Spatial structuring in early life stage fish diversity in the Scotia Sea region of the Southern Ocean
The fish community of the Scotia Sea is diverse and plays key roles in Antarctic food webs and biogeochemical cycling. However, knowledge of the spatial and community structure of their early life stages is limited, particularly in the region surrounding the South Orkney Islands. Here we examine the structure of the early life stage fish community in the epipelagic using data from a basin-scale survey conducted in early 2019, which sampled the top 200 m of the water column. 347 early life stage fish from 19 genera were caught in 58 hauls. A third of all specimens belonged to the genus Notolepis and the nine most common genera comprised over 90% of specimens. Cluster analysis revealed five distinct groupings, the most common were a group dominated by pelagic and shelf slope genera (Notolepis, Muraenolepis and Electrona) found mainly in oceanic waters (depth ≥ 1000 m), and a group dominated by species with demersal or benthopelagic adults (Chionodraco, Chaenocephalus and Nototheniops) found mainly in shelf waters. Bottom depth was the main environmental determinant of community structure, separating the diverse on-shelf assemblage at the South Orkneys from the less species-rich community of widespread oceanic taxa. Our results indicate the highest diversities of early life stages of endemic fish occur on the shelf and near-shelf areas. Dedicated monitoring is recommended to understand the seasonal differences in larval community assemblages and the implications of early life stages fish bycatch within the krill fishery.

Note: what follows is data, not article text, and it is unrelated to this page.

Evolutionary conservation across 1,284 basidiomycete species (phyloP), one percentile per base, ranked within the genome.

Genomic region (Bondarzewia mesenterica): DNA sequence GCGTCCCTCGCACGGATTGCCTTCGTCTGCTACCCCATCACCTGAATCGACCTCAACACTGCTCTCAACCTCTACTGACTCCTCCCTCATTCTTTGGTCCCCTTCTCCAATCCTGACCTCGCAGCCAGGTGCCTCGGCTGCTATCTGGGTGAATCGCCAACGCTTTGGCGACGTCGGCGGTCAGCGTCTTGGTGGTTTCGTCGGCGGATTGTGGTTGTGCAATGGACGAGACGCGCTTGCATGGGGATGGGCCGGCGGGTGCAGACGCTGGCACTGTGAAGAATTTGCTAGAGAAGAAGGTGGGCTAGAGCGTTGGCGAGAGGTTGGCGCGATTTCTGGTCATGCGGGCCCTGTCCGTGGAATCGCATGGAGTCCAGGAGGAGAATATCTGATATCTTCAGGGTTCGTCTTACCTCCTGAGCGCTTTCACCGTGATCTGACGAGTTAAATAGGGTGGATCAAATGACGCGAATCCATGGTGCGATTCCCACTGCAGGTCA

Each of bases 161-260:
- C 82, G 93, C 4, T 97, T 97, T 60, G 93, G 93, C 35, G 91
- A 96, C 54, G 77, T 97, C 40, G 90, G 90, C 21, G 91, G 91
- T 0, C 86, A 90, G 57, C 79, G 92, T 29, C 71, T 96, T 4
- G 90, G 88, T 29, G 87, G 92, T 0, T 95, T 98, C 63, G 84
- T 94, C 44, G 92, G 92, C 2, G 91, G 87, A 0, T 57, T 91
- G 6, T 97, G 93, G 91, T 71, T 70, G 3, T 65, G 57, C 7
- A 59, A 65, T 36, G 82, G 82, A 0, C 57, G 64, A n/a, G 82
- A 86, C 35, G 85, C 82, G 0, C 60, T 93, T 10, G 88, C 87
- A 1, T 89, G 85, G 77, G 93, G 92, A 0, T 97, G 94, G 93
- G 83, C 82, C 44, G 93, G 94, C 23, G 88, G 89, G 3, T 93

Authors: Dornan, Tracey ORCID record for Tracey Dornan, Knutsen, Tor, Krafft, Bjørn A., Kvalsund, Merete, Mateos-Rivera, Alejandro, Tarling, Geraint A. ORCID record for Geraint A. Tarling, Wienerroither, Rupert, Hill, Simeon L. ORCID record for Simeon L. Hill